Cristian Macelaru receives applause following his November 11, 2016 performance with the Milwaukee Symphony (Photo credit: Jonathan Kirn / MSO)
Review: Macelaru leads MSO in vivid program
Milwaukee Journal Sentinel
By Elaine Schmidt
November 12, 2016
Romance and tragedy took center stage in Friday evening’s Milwaukee Symphony Orchestra concert as the orchestra, led by guest conductor Cristian Macelaru, gave a vivid performance of selections from Prokofiev’s Suites from “Romeo and Juliet.”
Prokofiev’s “Romeo and Juliet” Suites are built of excerpts from his 1935 score for a ballet adaptation of the famous story. The piece draws its significant power in part from the universal experiences of first love and tragic loss that are the heart of the story, and in part from dramatic, evocative melodies and orchestrations.
Macelaru and the orchestra filled the program’s second half, and the stage at the Marcus Center’s Uihlein Hall, with a stirring rendition of the piece that evoked images of the ballet, as well as images of the story that is so ingrained in our culture.
They brought emotional depth to the performance, moving from moments of grandeur, gravitas and unmistakably Russian flavor to sunny playfulness and searing drama.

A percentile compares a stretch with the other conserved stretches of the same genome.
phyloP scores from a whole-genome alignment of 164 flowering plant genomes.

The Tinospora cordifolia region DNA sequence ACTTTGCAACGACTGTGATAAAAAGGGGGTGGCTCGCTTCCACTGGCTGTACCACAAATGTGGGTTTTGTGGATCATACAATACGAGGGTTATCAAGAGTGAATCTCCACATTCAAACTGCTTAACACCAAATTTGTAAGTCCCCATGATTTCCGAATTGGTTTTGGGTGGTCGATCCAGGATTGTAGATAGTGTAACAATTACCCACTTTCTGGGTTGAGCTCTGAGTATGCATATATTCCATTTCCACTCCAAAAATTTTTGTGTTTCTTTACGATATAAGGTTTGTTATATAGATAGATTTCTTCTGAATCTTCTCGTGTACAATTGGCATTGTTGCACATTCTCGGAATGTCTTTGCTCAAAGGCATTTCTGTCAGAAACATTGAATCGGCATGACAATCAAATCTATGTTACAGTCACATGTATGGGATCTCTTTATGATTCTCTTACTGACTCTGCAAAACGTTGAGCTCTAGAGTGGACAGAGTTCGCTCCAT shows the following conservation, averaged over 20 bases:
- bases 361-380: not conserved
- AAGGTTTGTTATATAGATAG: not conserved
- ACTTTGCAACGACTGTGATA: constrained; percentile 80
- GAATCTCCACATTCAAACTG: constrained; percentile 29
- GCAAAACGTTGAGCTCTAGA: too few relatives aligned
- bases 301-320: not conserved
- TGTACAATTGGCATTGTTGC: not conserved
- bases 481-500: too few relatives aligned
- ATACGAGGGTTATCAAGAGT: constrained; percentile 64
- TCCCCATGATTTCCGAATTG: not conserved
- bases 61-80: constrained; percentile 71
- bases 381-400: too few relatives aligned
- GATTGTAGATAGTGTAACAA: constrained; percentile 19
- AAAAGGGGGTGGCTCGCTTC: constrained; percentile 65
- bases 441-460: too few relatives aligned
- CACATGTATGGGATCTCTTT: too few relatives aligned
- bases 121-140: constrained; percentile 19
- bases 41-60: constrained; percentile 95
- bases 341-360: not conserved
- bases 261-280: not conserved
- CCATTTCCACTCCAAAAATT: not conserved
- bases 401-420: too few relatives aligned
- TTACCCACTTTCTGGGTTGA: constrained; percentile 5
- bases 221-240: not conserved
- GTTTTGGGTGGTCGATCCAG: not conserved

Lovely, fluid wind solos, some raw trumpet and horn sounds, and full, soaring string section and solo passages were all part of this thrilling mix.
The program’s two halves, both filled with engrossing music, felt a bit like two separate concerts.
The Haydn and Mozart of the first half, played with a constant ear for the details of style and musical communication, was somewhat eclipsed once the audience was immersed the sonic world and the drama of the Prokofiev Suites.
Macelaru and a much smaller version of the Milwaukee Symphony than would fill the stage for the Prokofiev gave an engaging, cohesive performance of Haydn’s Symphony No. 96, “The Miracle.”
This was a performance built of decisive musical gestures shared across the orchestra. From placement of accents and shapes of phrases to lengths of notes and dynamic shifts, this was a lovely everyone-on-the-same-page interpretation.
The performance included some crisp, period-appropriate horn and trumpet sounds, lovely oboe solos by Katherine Young Steele, along with some rather muddy flute sounds.
MSO concertmaster Frank Almond took the stage with Mozart’s Violin Concerto No. 1. He gave a stylish, colorful performance of the piece, despite several moments of technical uncertainty.
For the entire review, click here.